The disputed Sino-Indian border, which stretches some 3,500km (2,175 miles) along some of the world’s most rugged terrain, is roiling after soldiers from the two countries clashed violently in June this year. The two militaries remain poised eyeball-to-eyeball in Ladakh – a high-altitude desert of which China claims and controls a 43,000-square-kilometre (16,602-square-mile) chunk.
Decades of negotiations between India and China have not yielded a solution to their competing claims over 135,000 square kilometres of territory along the border. Even so, violence of the kind witnessed on June 15, when 20 Indian soldiers and 43 of Chinese soldiers died in a brutal clash in the remote Galwan River Valley, is rare.
According to Indian accounts, the impasse began in early May when soldiers from China’s People’s Liberation Army (PLA), who were engaged in their springtime exercises in Tibet, unexpectedly crossed the de facto border – known as the Line of Actual Control (LAC) – and grabbed chunks of unoccupied territory. India’s thinly deployed military could only watch, since its springtime manoeuvres had been cancelled due to the COVID-19 pandemic.
The Chinese occupation of Indian-claimed territory and the killing of Indian soldiers are a heavy challenge to the image of Prime Minister Narendra Modi, which rests on muscular nationalism. It exposes Modi to allegations of political misjudgement since he has, over the years, invested personal and political capital into wooing China and befriending its President Xi Jinping. The two have met numerous times, including in two informal summits at Wuhan in 2018 and in Mahavalipuram last year. Modi portrayed each of these meetings as heralding a new era of strategic cooperation with China.
Modi government has been unusually mindful of China’s sensitivities, even as it repeatedly opposed India’s bids for membership of the Nuclear Suppliers Group, which controls the world’s export of nuclear materials. Beijing stalled New Delhi’s attempts in the United Nations to have a Pakistan-based radical preacher, Maulana Masood Azhar, designated a global terrorist for 10 years before agreeing to the designation last year. It also ignored India’s objections to building a China-Pakistan Economic Corridor through territory claimed by India.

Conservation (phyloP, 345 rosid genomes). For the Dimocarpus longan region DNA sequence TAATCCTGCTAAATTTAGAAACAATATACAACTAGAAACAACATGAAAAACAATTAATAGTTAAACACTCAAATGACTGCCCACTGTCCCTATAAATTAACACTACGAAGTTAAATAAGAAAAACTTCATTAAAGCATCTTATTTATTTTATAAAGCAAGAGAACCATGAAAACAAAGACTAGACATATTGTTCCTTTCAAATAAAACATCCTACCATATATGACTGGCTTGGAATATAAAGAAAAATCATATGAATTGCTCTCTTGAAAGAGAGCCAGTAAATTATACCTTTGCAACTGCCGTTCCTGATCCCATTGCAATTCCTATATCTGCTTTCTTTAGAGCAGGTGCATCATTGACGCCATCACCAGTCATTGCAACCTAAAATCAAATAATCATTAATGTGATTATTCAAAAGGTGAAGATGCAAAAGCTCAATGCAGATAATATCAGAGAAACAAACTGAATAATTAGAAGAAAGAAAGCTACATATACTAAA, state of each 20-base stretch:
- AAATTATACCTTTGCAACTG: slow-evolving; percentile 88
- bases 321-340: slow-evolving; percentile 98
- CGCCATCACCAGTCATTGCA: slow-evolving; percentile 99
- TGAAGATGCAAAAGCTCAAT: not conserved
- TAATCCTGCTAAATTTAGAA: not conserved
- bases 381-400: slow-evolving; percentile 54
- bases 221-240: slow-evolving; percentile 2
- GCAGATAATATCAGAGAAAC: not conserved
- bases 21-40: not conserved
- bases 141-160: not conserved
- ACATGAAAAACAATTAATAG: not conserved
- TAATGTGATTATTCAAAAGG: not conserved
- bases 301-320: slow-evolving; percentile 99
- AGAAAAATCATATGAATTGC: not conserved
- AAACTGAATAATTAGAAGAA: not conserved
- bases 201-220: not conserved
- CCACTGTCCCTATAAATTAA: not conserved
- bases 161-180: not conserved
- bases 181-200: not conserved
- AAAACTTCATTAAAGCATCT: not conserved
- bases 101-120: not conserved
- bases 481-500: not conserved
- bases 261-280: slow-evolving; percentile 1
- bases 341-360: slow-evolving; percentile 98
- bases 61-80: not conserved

Overlooking all this, India has avoided criticising China over its high-handedness against Taiwan and Hong Kong, brutal crackdowns in Tibet and Xinjiang, its role in the COVID-19 pandemic, or even the Belt and Road Initiative that tramples on India’s territorial claims.
Most significantly, Modi has remained non-committal to blandishments from USA for India to play a major role alongside the US in deterring Chinese adventurism in the Indo-Pacific region. India has consistently rebuffed invitations to carry out joint patrols with the US military, and chosen to project military power only in the Indian Ocean, rather than in the contested South China Sea.
Given the government’s care not to offend China, India’s opposition parties have seized the opportunity to lampoon Modi, made him suitable for governing. Now his political rivals are criticising him that his musculature exists only in dealing with Pakistan, but not with China. Modi is also facing trenchant criticism over inadequately funding the military throughout his six years in power. In the current year, the defence budget has fallen to its lowest level, as a share of GDP, since 1962. That year, debilitated by a decade of dwindling budgets, India’s military was traumatically drubbed in a war with China.